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Sep 23, 2008

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James Tauber

Also see the speech Ron Paul made back in 2003: http://blog.mises.org/archives/008572.asp

Jarett

Ron only got half the story right. While socialistic policies were the root cause of this problem, it is actually a lack of regulation that has caused the current catastrophe in the US.

The losses that banks and other lending institutions would incur due to their subprime exposure represented a relatively small amount in the large scheme of financial assets (I haven't seen anything indicating that defaults have raised beyond 2% of all outstanding mortgages. Sure, companies that focused on one type of business may have had such losses that they would go bankrupt (and this occurred in mid 2007 with all the subprime borrowers like Countrywide), but that's not enough to destabilize an entire financial economy.

What has blown this mess out of proportion is the use of leverage in credit default swaps to 'insure' against potential losses. Essentially companies that did not have the assets to back potential losses were able to write protection policies against them. This in turn allowed the original institutions (with the money to cover off these losses) to turn around and deploy that now-freed up capital in other ways. These (unregulated, private) contracts are what are causing trillion dollar institutions to fail. See Ben Stein's recent article on the subject to get a layman's description:

http://finance.yahoo.com/expert/article/yourlife/109609;_ylt=Au5e5DgcFyLxsplbl_uZSdBAt9IF

I am for libertarian principles in general, but believe in the couching of such principles is necessary when the greater public good will be interfered with. Financial institutions that are relied upon for the normal functioning of society need to be and are regulated for a reason. When the government doesn't stay on top of what they're doing, greed has the chance to override reason (aka risk management) and cause harm to the greater good.

Proper leveraging controls (possibly even the mandate of no leverage) would have avoided nearly everything we've seen since the beginning of 2008. The original bad seeds were all but wiped out in 2007, but the de-winding of the leveraged positions is what's causing all this current turmoil. Buffet was spot on when he termed derivatives as financial WMD.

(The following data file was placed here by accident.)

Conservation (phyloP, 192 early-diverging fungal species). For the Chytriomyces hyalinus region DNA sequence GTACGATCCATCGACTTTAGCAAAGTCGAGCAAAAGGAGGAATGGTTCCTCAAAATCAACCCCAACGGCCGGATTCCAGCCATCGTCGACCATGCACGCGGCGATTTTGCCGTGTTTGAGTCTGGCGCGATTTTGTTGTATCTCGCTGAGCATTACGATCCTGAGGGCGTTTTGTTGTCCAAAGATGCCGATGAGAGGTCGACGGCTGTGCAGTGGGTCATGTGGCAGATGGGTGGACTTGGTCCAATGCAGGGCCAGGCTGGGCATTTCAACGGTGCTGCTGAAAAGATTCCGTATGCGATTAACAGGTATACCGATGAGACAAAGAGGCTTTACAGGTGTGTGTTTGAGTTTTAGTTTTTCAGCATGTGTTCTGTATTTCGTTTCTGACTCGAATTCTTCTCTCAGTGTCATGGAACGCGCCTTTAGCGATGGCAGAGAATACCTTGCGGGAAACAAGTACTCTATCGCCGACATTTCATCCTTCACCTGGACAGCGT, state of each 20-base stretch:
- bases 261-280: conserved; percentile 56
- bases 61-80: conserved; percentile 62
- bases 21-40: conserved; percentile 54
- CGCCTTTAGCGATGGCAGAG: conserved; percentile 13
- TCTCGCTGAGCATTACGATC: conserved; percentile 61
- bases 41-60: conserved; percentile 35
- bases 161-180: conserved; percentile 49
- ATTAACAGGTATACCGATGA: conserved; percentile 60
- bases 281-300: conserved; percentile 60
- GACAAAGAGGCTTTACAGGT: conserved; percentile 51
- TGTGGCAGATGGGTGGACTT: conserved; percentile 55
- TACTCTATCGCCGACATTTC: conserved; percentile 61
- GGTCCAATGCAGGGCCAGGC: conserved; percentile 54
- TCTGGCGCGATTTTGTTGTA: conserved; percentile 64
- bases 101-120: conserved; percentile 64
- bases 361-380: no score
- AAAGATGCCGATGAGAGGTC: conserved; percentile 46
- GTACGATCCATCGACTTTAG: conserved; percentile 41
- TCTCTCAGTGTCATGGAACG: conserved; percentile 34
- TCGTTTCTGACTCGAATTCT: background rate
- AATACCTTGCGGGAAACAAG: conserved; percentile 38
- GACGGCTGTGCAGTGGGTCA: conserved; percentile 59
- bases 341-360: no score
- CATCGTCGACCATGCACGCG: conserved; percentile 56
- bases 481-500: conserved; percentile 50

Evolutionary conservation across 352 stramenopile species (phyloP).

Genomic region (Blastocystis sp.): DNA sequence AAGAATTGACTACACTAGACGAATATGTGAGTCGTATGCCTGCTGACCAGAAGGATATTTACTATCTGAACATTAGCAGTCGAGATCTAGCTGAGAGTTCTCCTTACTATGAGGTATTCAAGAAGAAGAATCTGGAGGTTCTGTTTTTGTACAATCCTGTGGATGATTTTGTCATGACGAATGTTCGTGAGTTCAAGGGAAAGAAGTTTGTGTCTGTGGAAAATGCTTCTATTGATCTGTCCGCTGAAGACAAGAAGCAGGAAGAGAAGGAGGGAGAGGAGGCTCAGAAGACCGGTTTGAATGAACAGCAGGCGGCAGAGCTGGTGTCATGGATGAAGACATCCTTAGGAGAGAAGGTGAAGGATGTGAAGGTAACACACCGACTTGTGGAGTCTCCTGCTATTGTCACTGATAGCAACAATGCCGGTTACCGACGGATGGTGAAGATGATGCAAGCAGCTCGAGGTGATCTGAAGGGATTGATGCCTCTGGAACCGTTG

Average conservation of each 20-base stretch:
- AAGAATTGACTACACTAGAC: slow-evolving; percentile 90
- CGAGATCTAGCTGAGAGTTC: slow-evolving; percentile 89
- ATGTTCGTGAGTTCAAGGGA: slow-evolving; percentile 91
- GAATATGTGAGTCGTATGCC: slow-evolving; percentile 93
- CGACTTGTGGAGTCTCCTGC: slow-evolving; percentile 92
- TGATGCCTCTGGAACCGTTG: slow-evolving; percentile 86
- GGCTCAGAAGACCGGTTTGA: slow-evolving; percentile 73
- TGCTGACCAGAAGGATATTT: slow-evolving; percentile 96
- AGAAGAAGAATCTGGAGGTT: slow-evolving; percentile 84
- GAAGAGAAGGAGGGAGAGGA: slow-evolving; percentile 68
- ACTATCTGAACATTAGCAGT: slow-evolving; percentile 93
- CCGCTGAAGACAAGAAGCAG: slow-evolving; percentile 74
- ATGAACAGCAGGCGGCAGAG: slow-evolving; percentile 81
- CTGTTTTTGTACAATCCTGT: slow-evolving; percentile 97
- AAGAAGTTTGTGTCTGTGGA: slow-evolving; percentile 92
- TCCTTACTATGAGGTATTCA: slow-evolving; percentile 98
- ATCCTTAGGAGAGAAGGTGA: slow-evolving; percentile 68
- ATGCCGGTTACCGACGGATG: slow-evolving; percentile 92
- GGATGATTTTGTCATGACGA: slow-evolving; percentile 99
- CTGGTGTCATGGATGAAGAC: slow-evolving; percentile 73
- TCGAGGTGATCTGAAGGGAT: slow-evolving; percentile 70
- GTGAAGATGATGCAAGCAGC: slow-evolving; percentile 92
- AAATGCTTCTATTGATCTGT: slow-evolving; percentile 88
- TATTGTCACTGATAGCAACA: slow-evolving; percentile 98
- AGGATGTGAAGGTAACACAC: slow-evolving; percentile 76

Graham Glass

Hi Jarett,

Thanks for your comment, it was very informative. I read the article you linked to and noticed one paragraph in particular:

"Because these giant financial companies never dreamed that the subprime mortgage securities could fall as far as they did, they did not enter a potential liability for these CDS policies anywhere near their true liability - which again, is virtually bottomless. They do not have a countervailing asset to pay off the liability."

I wonder if the reason that the companies did not imagine that the house prices would fall as far as they did was because of the government assurances in the first place? In other words, did they view the situation as far less risky because of government intervention?

Regardless, I do believe that some form of regulation needs to be in place. The best kind is probably simply transparency, since then companies, advisors and customers can calculate real risk instead of just guessing. Pension funds for example would tend to be risk adverse and could have steered clear of risky transactions.

Thanks again for your comment, it was very instructive!

Cheers,
Graham

Jarett

Hi Graham,

Good point - I think it may have been partially due to implicit government insurance, but also due to the 'AAA' ratings that supposedly objective credit agencies magically bestowed on a collection of junk bond-like asssets. Perhaps the biggest tragedy here is that S&P, Moody's, etc. have had no repurcussions for being so farcically (possibly criminally?) wrong with their assessment, which contravened basic financial portfolio theory.

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